REVERED by critics and endorsed by scholars, the owner of a Knutsford architectural design consultancy’s debut book is taking the art world by storm.

Nigel Daly’s first leap into literature, The Lost Pre Raphaelite, tells the tale forgotten artist, Robert Bateman.

Nigel, of Nigel Daly Designs on King Street, stumbled upon the artist when renovating Biddulph Old Hall on the Staffordshire Moorlands. He discovered the artist had a lifetime tenancy on the home when he found Bateman’s death certificate among the house deeds.

With little to no information on the artist, Nigel and his partner Brian Vowles embarked on a mission to piece together the mystery, but were unprepared for what they found.

The search took the pair around the world, from Staffordshire to Lahore in India, to Canada, to Wyoming, and then, via Buffalo Bill to Peru and back to England. En route, Nigel pieced together ‘an astonishing story of love and loss, of art and politics, of morality and hypocrisy, of family secrets, concealed but never quite completely obscured’.

Nigel decided to write a book about his discoveries, which was released on August 7. The Lost Pre Raphaelite has been endorsed by acclaimed art historian Allen Staley, author of The Pre-Raphaelite Landscape, been the subject of a double-page review by Telegraph art critic Richard Dorment, and sold out on pre release at Waterstones on King Street.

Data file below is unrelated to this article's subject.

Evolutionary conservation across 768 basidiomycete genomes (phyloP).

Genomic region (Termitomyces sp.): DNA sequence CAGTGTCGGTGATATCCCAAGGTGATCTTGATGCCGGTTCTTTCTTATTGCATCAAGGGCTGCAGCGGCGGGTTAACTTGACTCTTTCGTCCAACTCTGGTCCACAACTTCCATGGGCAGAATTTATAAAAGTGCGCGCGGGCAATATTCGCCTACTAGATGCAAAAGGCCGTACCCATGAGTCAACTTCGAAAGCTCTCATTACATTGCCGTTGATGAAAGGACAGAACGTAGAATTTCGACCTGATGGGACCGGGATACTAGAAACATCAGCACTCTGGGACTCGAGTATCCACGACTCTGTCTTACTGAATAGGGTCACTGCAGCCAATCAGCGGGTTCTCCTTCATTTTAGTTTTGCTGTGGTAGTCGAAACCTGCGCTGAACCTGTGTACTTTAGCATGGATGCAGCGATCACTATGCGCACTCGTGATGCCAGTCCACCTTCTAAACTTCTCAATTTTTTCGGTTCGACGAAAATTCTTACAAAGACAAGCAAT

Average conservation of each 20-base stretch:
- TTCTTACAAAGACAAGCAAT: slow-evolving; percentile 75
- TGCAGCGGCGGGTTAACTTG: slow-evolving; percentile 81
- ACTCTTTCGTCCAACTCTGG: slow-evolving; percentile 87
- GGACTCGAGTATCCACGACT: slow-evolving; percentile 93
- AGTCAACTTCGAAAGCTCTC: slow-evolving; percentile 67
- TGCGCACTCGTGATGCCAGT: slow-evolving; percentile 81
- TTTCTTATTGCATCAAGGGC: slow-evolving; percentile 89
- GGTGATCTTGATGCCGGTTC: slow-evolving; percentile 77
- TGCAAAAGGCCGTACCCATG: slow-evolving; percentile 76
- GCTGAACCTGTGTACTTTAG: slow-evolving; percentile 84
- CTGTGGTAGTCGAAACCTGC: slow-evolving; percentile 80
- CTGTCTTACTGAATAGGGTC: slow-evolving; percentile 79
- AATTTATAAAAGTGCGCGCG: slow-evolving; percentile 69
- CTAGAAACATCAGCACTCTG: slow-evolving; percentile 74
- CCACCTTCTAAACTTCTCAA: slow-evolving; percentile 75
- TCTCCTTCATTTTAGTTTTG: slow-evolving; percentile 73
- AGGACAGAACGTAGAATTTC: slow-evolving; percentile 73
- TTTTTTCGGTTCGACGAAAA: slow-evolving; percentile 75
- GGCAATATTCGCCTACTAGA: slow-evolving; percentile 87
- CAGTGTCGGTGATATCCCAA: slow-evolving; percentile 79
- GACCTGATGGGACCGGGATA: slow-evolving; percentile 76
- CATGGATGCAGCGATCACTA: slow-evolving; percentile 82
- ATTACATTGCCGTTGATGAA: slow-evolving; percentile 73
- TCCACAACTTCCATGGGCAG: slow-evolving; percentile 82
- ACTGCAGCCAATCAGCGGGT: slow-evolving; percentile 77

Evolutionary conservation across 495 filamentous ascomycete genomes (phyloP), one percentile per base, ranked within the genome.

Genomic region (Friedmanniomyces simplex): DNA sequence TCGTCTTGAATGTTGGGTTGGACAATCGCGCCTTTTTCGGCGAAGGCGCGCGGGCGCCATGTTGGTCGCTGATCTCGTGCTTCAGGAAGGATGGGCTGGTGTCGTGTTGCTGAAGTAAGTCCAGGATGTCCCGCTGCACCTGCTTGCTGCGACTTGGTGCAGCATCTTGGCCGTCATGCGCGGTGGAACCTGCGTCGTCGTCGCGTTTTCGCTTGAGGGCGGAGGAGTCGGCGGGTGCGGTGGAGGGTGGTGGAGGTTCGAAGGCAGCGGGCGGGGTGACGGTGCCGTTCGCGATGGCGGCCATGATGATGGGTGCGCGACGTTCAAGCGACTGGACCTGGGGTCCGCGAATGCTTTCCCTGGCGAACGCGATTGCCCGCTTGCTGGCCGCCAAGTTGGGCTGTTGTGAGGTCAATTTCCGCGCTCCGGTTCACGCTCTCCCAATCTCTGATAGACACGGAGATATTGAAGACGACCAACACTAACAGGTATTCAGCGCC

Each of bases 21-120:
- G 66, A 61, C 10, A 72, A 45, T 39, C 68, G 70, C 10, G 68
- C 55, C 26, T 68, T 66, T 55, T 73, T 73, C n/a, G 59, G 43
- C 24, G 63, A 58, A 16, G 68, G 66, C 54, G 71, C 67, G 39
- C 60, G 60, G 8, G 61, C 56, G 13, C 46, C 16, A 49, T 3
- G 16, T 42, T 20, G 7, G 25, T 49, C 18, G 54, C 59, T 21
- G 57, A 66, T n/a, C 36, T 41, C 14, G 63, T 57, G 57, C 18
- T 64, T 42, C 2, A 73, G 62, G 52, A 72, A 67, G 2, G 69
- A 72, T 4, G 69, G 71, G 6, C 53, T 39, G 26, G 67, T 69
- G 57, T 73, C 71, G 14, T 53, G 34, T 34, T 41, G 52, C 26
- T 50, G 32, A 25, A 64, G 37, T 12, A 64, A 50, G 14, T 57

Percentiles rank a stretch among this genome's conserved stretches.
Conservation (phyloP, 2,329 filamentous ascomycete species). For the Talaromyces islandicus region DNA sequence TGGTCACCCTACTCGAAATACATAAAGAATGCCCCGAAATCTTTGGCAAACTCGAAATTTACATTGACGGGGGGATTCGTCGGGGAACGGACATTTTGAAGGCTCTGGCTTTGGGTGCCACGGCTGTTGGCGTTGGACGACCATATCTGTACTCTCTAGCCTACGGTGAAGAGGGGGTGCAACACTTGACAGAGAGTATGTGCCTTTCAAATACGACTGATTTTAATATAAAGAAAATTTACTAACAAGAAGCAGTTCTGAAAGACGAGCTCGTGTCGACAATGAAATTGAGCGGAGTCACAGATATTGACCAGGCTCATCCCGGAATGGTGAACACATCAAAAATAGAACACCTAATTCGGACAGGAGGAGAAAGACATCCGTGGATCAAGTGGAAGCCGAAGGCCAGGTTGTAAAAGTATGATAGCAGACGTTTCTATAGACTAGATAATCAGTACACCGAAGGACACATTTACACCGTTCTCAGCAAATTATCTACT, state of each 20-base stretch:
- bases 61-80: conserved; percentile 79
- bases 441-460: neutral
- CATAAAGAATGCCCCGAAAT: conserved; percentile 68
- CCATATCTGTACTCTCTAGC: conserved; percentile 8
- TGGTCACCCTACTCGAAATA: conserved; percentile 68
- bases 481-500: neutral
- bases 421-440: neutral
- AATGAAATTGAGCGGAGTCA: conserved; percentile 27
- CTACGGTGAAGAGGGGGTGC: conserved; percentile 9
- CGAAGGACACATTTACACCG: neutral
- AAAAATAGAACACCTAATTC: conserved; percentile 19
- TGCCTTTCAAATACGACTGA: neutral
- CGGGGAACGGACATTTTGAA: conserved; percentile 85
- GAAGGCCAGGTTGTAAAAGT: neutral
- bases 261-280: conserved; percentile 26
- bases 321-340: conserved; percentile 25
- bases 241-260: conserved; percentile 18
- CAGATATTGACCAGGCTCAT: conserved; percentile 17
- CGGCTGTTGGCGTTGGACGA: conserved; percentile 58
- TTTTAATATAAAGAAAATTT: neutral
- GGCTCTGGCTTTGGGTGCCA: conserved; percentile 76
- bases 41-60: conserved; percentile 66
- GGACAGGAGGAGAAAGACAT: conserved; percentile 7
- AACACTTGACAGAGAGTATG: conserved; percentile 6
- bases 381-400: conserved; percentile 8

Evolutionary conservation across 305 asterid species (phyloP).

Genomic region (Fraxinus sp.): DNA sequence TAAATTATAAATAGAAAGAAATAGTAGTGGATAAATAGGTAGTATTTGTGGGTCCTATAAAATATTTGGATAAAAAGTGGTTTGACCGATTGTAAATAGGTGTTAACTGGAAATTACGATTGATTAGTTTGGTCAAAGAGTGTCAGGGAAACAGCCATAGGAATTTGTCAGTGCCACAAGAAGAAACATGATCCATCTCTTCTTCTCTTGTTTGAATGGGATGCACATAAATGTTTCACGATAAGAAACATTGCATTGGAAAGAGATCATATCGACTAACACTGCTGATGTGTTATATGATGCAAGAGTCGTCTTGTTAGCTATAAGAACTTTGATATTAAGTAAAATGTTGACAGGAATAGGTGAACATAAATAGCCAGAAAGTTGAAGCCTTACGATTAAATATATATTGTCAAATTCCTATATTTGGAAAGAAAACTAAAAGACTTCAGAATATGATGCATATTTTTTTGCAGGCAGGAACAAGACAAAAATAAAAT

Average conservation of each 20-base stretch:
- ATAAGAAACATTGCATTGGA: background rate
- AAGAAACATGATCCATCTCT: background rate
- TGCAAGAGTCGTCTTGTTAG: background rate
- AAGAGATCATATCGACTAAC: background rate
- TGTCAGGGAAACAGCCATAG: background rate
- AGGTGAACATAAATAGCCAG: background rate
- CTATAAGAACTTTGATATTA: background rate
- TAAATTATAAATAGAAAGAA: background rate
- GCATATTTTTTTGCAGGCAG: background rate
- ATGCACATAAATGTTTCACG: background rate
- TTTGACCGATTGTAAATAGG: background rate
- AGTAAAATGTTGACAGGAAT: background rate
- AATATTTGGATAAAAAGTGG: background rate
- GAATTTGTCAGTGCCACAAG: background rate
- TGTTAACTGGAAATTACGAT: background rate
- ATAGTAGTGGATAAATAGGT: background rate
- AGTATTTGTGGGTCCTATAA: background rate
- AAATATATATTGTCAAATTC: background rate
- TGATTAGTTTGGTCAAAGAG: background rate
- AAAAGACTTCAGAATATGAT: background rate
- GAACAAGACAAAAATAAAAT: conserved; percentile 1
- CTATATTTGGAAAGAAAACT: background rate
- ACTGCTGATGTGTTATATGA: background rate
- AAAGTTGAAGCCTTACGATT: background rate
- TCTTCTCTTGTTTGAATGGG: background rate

“We are shocked and delighted,” said Nigel. “I have written design pieces in magazines but this is completely different. “We are really surprised by the reaction, it is a strange thing.”

Breakout box

Praise for The Lost Pre Raphaelite

'Fascinating and engrossing book, as well as an important contribution to our knowledge of Victorian painting and the crippling rule of Victorian social convention...' Allen Staley, Professor (Emeritus) of the History of Art at Columbia University, New York, and author of The Pre-Raphaelite Landscape.

'If ever there were a life that proves the adage about truth beating the wildest imaginings of fiction it's that of Robert Bateman, an artist almost lost to memory...' Telegraph